This is an incomplete mediation because I wasn’t sure how to end it. It sometimes seems to me that we seek sanctuary only for ourselves but we end up making it a fortress. We need to find ways of making the world a sanctuary and not a war zone.

There is an episode in MASH where a young soldier wants to get out of the Army and he seeks Father Mulcahy’s assistance. In this episode, Father Mulcahy invokes the role of the church as a sanctuary from war; but the problem is that Father Mulcahy’s church also happens to be the camp’s mess tent and there is a problem resolving the difference in those two roles. At the end of this episode, the young soldier grabs a gun and this causes Father Mulcahy to get very angry. As he points out, you cannot use a gun in a place in which you have sought sanctuary.

What is the role of the church and those who call it home in today’s society? Is a church a place of sanctuary from which one can seek protection for all that is wrong with the world? Does that mean that what goes on inside the walls of a church should insulate its members and protect them from whatever is going on outside the walls?

Or should a church be a sanctuary from which all people, not just the members, can find solace and peace, protection from those who would do them harm?

I think it is quite easy to build walls around us that block off the world and prevent us from seeing what is happening and call that a sanctuary. But when you build such walls, it becomes very difficult to make it so you cannot get it. In trying to keep the world from getting into your life, you make it very hard for you to get back into the world.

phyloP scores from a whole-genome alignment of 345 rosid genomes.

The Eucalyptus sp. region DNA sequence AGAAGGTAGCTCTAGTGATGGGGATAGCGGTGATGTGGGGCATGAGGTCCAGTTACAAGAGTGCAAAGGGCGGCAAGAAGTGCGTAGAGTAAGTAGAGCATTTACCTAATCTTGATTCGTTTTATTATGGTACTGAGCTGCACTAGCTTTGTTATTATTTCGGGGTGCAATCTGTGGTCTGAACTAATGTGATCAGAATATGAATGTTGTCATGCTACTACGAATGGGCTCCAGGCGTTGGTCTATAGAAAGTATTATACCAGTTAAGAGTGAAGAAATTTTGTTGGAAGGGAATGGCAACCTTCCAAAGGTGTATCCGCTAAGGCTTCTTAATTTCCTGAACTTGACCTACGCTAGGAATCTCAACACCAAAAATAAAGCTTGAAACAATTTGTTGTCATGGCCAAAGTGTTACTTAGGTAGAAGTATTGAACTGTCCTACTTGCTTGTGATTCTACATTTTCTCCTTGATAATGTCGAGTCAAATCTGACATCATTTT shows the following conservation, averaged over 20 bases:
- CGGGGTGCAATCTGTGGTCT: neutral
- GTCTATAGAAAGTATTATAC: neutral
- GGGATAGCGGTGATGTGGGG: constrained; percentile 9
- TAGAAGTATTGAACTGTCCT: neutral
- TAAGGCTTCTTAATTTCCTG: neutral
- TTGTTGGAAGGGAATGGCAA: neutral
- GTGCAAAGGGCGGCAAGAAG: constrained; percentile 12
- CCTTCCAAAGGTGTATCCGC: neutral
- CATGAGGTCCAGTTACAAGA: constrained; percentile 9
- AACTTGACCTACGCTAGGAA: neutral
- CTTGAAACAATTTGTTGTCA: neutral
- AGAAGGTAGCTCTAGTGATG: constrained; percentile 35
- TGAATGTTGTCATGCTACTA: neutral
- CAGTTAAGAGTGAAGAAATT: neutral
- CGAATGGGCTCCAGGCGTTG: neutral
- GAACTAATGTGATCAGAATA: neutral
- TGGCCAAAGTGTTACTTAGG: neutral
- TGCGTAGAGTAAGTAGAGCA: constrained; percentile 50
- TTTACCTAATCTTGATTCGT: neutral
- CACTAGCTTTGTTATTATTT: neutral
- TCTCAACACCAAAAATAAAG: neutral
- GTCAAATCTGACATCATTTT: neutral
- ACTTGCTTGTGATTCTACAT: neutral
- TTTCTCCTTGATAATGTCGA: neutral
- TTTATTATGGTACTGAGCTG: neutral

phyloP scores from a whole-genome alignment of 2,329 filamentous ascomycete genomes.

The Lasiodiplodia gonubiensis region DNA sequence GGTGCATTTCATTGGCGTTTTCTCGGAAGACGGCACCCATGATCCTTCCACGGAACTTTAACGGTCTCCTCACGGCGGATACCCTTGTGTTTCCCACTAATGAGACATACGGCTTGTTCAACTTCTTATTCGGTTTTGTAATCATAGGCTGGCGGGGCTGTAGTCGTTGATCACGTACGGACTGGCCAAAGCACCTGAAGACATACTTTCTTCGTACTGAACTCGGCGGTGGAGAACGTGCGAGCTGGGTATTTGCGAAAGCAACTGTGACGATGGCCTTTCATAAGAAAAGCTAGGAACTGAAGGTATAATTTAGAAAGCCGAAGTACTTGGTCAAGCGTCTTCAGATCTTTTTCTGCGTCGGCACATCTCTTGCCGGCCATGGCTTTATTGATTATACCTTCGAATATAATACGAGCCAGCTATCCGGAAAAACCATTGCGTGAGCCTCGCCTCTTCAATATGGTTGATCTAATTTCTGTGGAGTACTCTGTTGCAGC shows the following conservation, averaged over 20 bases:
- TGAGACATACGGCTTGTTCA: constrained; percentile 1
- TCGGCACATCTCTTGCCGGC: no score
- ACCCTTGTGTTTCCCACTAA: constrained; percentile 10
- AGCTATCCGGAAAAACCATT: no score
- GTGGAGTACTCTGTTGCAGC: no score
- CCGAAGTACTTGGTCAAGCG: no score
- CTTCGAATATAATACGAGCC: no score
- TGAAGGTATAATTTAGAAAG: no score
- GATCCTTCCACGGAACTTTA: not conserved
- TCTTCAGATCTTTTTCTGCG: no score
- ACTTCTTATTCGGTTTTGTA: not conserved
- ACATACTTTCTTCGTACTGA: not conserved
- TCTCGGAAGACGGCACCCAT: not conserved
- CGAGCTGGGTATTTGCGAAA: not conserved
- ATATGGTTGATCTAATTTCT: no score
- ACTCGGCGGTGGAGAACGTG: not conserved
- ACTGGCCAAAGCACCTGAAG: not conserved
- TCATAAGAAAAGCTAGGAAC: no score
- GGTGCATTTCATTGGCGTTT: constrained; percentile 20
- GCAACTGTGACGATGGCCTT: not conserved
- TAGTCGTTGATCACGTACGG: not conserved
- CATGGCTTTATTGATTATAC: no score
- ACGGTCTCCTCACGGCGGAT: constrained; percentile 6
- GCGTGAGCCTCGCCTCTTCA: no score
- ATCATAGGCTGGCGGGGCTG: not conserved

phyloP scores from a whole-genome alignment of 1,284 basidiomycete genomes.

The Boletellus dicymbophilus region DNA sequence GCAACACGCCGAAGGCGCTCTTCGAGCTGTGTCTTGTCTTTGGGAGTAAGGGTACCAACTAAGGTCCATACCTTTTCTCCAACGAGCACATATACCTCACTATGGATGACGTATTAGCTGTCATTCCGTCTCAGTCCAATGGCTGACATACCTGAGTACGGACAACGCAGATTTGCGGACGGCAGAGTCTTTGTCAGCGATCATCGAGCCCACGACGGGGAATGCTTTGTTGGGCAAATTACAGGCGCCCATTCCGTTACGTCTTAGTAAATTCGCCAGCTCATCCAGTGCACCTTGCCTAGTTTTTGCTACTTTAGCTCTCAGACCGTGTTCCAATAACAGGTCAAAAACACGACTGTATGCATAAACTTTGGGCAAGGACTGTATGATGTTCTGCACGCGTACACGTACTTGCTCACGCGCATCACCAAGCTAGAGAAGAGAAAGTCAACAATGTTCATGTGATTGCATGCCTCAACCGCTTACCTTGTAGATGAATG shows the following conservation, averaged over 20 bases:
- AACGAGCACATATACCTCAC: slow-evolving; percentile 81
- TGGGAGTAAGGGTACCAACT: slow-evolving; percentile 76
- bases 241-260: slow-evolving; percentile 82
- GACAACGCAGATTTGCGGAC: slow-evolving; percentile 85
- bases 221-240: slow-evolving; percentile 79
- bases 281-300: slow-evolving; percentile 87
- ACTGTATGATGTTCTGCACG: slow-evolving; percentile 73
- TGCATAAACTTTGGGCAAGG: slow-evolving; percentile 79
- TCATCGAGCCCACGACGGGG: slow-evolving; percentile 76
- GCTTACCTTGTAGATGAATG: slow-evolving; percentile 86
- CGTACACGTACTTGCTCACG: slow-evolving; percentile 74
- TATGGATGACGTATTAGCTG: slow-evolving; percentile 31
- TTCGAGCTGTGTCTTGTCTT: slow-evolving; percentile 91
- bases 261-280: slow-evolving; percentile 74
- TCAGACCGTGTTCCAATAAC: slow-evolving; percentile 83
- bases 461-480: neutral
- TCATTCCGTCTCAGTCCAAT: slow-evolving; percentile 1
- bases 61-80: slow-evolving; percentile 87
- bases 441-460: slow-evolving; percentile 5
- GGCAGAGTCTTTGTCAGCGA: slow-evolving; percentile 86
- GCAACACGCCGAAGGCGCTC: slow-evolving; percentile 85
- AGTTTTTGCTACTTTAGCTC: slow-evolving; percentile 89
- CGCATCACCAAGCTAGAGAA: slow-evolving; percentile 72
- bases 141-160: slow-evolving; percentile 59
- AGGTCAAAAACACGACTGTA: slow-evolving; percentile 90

But there has to be a place where people can seek solace and peace, to find protection from those who would seek to do harm. In another MASH episode, Father Mulcahy notes that warring armies always left a particular monastery alone, recognizing that it was a sanctuary and place of peace.

So what is a sanctuary? Is it a place where one can feel safe and protected from the outside world? Or is it a place where the outside world can feel safe and protected? If the answer is the first one, then what happens to the world? And how does one accomplish anything if you are inside your sanctuary?

But we can’t make the world a sanctuary? Or can we? I was reminded the other day that hospitality in the Old Testament was a matter of making all people, strangers and friends alike, welcome in your home? The distance between places and the lack of things that we take for granted today made almost a requirement that you welcome the stranger into your home.

“Who Will Be The One?”


I am presenting the message at the combined services of the South Highlands UMC and Cold Springs UMC at 10 am Sunday, July 14th, at the Cold Spring UMC. Come and join in the worship if you happen to be in the area tomorrow. The Scriptures for this Sunday, the 8th Sunday after Pentecost, are Amos 7: 7 – 17, Colossians 1: 1 – 14, and Luke 10: 25 – 31. I will be reading the Gospel reading for Dr. Clarence Jordan’s Cotton Patch Gospel, with his added commentary.

I will be at the Modena Memorial UMC next Sunday. Service starts at 10. The Scriptures for next Sunday are Amos 8: 1 – 12, Colossians 1: 15 – 28, and Luke 10: 38 – 42. The title of my message is “I Am Not A Practicing Christian!”

*GOSPEL LESSON:

Luke 10: 25 – 37 (as translated by Dr. Clarence Jordan in The Cotton Patch Gospels) with commentary

One day a teacher of an adult Bible class got up and tested him with this question: “Doctor, what does one do to be saved?